It took me a while to get into this one. Once I did, I was in, but not for the reasons I'd expected.
I love modern adaptations or rewrites of fairy tales. Love. I saw the title of this book and recognized it from the depths of my brain as a Scottish faerie myth. As a natural progression, I was kind of expecting faeries (or fairies, I'm not picky). When I got to page 300 and still, no fairies, I began to get concerned. Surely there would be fairies. The sci-fi/fantasy shelf of my local library (not to mention the inside flap of the book) wouldn't lie to me! Clearly, there were going to be fairies.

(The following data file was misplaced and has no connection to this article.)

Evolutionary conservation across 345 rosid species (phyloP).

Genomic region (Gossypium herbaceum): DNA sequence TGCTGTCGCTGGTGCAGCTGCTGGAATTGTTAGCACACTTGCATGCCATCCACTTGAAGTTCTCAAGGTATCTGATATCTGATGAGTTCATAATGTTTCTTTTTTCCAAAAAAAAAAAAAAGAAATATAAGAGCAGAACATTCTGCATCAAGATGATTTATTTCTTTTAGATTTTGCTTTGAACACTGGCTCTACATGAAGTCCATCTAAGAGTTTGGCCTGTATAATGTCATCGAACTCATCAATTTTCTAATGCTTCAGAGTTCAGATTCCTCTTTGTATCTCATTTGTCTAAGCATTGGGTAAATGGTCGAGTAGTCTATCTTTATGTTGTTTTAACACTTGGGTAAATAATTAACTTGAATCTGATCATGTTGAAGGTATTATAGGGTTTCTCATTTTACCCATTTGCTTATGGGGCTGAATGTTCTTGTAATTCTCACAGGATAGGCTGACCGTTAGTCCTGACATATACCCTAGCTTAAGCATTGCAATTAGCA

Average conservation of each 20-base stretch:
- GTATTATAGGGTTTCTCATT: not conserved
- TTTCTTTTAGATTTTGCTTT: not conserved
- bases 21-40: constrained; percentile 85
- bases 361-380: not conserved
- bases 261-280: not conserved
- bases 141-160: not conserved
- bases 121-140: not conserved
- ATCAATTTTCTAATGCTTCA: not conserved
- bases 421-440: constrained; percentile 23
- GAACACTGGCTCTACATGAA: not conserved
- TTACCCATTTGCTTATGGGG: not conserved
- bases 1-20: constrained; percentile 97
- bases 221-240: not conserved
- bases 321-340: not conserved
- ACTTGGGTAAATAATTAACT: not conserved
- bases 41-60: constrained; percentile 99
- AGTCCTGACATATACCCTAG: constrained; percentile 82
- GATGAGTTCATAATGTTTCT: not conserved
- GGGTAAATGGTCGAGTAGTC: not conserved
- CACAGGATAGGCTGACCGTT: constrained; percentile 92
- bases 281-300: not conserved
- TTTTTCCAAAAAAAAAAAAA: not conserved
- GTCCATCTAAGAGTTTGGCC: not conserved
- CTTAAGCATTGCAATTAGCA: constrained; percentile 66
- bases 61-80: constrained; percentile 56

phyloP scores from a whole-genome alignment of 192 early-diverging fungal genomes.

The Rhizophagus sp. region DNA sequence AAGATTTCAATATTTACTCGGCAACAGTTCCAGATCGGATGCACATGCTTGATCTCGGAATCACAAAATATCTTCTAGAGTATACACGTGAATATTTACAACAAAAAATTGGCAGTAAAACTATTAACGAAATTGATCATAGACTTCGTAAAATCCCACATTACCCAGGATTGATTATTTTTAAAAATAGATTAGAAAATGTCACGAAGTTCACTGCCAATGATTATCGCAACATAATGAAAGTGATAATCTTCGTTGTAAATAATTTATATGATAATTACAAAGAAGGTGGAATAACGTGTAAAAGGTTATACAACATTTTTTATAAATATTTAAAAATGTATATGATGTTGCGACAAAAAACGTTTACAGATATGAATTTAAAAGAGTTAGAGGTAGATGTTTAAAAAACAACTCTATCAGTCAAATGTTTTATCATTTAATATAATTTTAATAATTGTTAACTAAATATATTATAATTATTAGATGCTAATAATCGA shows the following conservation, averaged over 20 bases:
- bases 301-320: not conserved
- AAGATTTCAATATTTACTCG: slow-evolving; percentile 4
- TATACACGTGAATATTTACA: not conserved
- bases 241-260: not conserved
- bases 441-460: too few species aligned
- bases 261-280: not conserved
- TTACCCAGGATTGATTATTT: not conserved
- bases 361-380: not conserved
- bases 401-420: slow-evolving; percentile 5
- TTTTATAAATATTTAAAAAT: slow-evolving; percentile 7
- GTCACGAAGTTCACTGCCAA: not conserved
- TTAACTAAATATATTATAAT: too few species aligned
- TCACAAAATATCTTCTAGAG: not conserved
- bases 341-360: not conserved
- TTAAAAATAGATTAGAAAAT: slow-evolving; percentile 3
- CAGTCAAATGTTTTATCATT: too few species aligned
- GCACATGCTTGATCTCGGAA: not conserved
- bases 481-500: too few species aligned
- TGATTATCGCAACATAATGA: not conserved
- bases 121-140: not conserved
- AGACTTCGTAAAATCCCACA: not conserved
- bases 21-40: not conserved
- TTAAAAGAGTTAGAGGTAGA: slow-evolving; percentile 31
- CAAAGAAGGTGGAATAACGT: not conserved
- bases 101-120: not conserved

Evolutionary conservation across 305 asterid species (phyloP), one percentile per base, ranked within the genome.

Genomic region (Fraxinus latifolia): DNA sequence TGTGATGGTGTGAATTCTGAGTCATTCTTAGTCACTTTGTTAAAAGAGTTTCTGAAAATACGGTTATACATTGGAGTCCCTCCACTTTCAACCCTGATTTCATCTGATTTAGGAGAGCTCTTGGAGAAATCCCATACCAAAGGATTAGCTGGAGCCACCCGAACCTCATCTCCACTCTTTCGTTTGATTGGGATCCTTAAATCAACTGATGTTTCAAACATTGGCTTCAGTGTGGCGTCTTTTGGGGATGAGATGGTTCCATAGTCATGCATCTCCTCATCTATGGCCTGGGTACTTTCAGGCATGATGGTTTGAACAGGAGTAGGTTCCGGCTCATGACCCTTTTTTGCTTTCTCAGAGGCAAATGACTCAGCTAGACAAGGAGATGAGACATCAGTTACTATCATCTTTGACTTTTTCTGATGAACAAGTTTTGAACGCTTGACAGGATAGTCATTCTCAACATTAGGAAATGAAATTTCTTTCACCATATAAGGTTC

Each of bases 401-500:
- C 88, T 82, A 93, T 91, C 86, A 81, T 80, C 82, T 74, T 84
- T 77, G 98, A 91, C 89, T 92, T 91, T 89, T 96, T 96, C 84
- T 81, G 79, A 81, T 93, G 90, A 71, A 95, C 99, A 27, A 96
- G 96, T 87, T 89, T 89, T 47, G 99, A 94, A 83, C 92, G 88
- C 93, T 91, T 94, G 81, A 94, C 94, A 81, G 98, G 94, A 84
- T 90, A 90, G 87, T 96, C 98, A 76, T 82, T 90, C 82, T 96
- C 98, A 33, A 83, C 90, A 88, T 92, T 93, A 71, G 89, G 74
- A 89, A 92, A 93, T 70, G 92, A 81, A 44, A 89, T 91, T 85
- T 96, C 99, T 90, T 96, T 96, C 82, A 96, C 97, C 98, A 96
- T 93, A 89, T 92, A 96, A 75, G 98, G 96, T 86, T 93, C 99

At page 400, I was frantically searching between the lines for any sci-fi/fantasy elements. Fairies? Ghosts? There might be a ghost? No? How about the reincarnated spirit of William Shakespeare? ... very literary vampires? Maybe?
I really liked the book, but I probably would have loved it if I'd gone in with different expectations. Since I know the bare bones of the tale of Tam Lin and the Faerie Queen, I saw the ending coming. What I did not expect was for it to happen so abruptly (by 420, we had fairies, but they weren't particularly satisfactory). Dean didn't do a great job integrating the myth into her story, and as a result, I was far more taken with the literary nature of the book than the fable. Her characters took on a life of their own, and they would have been far more interesting if she'd simply abandoned the supernatural ending, instead focusing on a bunch of emotionally-distant theater and Classics majors obsessed with their own world.